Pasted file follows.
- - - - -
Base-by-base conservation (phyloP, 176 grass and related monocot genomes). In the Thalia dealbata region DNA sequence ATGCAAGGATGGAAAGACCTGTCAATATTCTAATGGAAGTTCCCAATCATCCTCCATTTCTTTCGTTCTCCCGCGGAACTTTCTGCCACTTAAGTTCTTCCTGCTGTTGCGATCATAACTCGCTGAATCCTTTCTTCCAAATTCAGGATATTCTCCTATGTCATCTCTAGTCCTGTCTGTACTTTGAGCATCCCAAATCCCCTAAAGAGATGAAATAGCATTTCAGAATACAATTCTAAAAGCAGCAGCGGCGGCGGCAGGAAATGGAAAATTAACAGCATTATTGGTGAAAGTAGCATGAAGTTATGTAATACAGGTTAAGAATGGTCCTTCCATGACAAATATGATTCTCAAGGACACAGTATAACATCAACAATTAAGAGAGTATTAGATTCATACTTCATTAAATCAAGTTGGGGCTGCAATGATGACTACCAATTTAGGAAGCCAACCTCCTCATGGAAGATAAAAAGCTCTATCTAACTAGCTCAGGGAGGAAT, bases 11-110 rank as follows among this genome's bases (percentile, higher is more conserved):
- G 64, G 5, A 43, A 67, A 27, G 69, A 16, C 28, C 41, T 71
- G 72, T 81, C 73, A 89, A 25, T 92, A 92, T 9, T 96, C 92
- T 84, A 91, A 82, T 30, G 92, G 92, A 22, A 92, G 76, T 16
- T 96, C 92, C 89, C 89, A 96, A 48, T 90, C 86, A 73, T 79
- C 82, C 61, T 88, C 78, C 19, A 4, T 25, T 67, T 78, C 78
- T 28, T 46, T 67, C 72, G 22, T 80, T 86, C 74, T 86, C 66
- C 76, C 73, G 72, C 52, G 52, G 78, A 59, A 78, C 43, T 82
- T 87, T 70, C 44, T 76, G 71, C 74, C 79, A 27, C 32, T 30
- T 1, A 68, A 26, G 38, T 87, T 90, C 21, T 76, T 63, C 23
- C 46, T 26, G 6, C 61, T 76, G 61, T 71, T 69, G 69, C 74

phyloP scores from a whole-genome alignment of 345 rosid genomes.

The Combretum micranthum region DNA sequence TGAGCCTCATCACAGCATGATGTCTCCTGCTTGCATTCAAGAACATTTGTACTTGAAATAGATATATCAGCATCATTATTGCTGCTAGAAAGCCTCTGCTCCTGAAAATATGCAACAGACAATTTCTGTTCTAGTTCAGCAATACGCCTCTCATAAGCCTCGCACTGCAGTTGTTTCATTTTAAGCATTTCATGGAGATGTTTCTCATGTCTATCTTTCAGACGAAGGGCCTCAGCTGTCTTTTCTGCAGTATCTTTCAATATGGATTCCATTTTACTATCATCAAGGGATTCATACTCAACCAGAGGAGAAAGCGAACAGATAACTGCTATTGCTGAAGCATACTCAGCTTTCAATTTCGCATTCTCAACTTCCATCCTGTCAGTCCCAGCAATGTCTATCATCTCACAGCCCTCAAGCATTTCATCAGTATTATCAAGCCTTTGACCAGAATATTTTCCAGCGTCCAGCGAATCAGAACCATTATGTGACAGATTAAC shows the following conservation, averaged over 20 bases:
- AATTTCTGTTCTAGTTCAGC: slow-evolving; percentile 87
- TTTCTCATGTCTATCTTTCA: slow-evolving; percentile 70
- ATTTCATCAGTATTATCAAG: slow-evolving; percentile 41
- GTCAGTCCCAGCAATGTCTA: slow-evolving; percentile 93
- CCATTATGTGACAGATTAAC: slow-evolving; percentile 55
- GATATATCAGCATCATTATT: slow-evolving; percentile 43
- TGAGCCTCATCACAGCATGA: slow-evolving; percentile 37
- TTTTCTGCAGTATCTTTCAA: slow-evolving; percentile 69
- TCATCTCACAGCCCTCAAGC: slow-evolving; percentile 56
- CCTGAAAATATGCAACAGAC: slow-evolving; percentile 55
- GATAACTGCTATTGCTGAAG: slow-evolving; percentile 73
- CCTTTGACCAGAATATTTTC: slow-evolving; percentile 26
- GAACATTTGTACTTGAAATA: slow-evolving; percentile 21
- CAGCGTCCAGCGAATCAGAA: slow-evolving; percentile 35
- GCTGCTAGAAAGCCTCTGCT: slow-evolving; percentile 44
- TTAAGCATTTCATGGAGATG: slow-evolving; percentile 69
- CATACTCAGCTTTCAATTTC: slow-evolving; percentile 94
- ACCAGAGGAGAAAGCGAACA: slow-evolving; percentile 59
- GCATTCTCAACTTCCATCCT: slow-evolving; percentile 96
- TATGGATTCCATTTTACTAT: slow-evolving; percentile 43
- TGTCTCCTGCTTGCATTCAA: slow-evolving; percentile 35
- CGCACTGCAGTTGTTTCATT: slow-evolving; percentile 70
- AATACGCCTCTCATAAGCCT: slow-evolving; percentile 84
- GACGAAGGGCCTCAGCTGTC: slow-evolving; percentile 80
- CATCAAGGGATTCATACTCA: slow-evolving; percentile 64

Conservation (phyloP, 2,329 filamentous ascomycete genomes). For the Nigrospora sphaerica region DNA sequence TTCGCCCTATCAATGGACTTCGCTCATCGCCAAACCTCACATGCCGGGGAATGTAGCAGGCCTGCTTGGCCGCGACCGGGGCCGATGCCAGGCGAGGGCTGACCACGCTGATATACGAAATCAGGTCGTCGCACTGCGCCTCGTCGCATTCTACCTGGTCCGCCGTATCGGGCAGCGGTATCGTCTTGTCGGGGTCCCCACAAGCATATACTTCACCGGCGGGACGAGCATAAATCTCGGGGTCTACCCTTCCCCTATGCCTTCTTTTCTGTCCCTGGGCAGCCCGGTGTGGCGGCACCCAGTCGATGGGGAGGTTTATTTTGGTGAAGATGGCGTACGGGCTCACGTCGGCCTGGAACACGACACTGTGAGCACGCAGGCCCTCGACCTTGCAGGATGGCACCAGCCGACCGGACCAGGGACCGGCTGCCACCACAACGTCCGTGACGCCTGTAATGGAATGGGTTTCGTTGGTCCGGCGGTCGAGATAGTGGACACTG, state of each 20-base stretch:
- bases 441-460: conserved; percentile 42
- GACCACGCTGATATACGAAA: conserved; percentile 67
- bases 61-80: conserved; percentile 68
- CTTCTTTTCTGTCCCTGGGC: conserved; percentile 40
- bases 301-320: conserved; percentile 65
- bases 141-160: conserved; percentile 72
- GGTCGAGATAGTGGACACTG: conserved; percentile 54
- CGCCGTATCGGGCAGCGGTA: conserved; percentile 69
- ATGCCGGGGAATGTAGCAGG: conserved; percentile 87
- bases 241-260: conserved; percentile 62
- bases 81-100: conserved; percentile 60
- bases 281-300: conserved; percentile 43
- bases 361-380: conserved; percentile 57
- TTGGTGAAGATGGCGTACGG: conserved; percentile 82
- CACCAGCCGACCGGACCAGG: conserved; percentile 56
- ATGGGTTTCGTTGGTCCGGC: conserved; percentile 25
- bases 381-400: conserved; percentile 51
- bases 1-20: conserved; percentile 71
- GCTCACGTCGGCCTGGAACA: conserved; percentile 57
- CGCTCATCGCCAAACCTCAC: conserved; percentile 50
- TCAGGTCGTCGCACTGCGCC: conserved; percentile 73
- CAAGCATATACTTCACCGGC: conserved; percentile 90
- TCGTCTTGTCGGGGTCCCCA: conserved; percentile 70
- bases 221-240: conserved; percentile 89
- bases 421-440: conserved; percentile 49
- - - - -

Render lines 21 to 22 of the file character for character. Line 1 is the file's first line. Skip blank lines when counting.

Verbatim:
- TTTTCTGCAGTATCTTTCAA: slow-evolving; percentile 69
- TCATCTCACAGCCCTCAAGC: slow-evolving; percentile 56